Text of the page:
Britain’s National Health Service (NHS) is making use of artificial intelligence to forecast demand for ventilators and intensive care beds during the COVID-19 epidemic.
Yesterday, the NHS started testing the COVID 19 Capacity Planning and Analysis System (CPAS) at four hospitals in the United Kingdom. CPAS is a predictive system the makes use of machine learning to help the NHS better allocate resources during the coronavirus crisis.
By learning and improving through experience, without having to be explicitly programmed, CPAS could tell hospitals in advance when it expects intensive care beds to reach capacity. This would give the hospital time to source additional resources or reroute patients to nearby facilities.
If the COVID 19 Capacity Planning and Analysis System proves effective at the four initial hospitals, the NHS will consider rolling it out across the United Kingdom. Given the versatility of the Capacity Planning and Analysis System, NHS Digital could export the technology to other countries.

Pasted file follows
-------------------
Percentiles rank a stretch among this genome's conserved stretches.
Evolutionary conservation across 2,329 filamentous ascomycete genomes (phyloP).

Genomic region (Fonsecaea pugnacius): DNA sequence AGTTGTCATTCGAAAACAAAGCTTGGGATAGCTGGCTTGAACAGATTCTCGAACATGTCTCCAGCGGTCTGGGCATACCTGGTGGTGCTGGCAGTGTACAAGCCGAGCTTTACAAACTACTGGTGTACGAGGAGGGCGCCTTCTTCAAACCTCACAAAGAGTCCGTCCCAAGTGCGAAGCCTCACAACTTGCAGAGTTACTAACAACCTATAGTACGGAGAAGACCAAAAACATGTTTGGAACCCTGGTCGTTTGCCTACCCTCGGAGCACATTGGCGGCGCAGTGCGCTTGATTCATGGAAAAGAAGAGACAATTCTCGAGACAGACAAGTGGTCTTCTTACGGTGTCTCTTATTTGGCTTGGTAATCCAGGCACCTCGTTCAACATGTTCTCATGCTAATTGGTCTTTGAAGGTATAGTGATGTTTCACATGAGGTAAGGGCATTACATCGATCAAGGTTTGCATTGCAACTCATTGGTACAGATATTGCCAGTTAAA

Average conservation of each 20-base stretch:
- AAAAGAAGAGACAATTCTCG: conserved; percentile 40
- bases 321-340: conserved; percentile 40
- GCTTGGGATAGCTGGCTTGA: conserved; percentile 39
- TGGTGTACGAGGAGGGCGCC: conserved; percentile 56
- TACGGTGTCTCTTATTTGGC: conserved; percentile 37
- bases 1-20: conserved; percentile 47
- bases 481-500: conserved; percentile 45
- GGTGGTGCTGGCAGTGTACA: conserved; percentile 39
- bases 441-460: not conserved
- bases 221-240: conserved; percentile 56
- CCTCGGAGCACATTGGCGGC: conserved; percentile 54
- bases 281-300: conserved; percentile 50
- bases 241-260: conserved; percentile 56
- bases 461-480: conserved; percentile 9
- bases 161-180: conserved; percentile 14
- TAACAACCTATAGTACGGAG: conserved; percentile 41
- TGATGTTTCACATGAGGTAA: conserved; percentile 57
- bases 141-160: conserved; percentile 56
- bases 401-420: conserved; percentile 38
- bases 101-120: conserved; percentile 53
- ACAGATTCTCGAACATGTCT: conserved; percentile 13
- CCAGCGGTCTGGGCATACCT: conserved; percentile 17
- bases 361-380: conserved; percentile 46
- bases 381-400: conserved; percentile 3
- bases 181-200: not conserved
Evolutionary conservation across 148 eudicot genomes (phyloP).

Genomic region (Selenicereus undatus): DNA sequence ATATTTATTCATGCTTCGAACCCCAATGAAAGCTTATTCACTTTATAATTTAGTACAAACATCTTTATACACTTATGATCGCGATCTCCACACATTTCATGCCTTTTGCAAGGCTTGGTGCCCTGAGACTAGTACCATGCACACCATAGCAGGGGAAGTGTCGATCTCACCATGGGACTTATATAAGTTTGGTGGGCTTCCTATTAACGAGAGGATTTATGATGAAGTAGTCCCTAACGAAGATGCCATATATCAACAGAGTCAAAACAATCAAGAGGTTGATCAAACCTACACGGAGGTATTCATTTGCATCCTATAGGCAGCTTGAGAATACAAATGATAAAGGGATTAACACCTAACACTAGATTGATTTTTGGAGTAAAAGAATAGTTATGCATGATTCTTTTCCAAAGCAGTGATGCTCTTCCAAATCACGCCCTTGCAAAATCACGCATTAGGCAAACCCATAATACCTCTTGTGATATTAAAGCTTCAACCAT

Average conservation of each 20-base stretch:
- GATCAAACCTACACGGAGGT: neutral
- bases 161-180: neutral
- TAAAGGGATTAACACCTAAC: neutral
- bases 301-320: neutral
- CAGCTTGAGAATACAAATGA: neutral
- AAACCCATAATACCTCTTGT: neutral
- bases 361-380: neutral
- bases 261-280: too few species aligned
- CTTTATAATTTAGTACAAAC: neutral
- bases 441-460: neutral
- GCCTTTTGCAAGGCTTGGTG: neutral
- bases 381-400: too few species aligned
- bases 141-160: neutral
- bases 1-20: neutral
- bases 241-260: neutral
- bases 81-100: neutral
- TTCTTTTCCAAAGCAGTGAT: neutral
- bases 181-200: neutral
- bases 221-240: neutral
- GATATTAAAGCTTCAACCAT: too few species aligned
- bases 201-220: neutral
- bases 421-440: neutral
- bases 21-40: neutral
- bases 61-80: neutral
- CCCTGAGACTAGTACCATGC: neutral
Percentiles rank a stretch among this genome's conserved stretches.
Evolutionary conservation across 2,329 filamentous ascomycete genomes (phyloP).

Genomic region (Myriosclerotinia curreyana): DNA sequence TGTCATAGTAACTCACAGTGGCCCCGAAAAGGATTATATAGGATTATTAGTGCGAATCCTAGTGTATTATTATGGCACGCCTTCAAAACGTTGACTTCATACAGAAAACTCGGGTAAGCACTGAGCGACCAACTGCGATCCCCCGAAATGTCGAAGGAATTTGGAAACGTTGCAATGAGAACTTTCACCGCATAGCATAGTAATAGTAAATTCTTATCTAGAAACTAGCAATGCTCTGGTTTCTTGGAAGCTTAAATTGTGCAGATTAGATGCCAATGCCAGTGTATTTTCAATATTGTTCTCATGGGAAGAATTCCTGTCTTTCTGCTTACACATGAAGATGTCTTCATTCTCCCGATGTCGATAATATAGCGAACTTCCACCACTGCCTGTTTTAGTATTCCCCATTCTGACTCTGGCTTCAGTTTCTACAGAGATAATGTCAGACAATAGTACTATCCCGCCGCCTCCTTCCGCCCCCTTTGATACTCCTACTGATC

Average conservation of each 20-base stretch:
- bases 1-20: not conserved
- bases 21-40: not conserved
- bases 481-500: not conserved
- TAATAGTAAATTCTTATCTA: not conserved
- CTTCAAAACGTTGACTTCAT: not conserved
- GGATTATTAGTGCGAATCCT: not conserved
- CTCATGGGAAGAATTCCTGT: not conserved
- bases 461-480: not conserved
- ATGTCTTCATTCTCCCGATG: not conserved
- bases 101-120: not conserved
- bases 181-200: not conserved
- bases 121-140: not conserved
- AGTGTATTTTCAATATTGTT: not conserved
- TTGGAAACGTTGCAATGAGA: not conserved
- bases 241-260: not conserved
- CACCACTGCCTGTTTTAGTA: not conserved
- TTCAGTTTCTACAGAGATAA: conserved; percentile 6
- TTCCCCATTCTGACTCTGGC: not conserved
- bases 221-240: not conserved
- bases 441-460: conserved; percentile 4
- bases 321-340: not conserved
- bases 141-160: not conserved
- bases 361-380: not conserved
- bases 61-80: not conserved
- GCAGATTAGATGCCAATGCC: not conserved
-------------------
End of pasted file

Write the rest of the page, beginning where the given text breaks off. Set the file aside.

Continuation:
Professor Jonathan Benger, the NHS Digital Chief Medical Officer, noted, “CPAS allows individual hospitals to plan ahead, ensuring they can give the best care to every patient.”
“At the same time, the wider NHS can ensure that the ventilators, other equipment and drugs that each intensive care unit will need are in place at exactly the time they are required.”
Even after the pandemic runs its course, CPAS could predict how long patients need to stay in the hospital with great accuracy. This would help with discharge planning and demand for intensive care.
NHS Digital data scientist and a University of Cambridge research team developed CPAS. To comply with privacy legislation, the system was trained using depersonalized data from Public Health England.
The United Kingdom has 129,000 positive COVID-19 cases, including 17,338 deaths.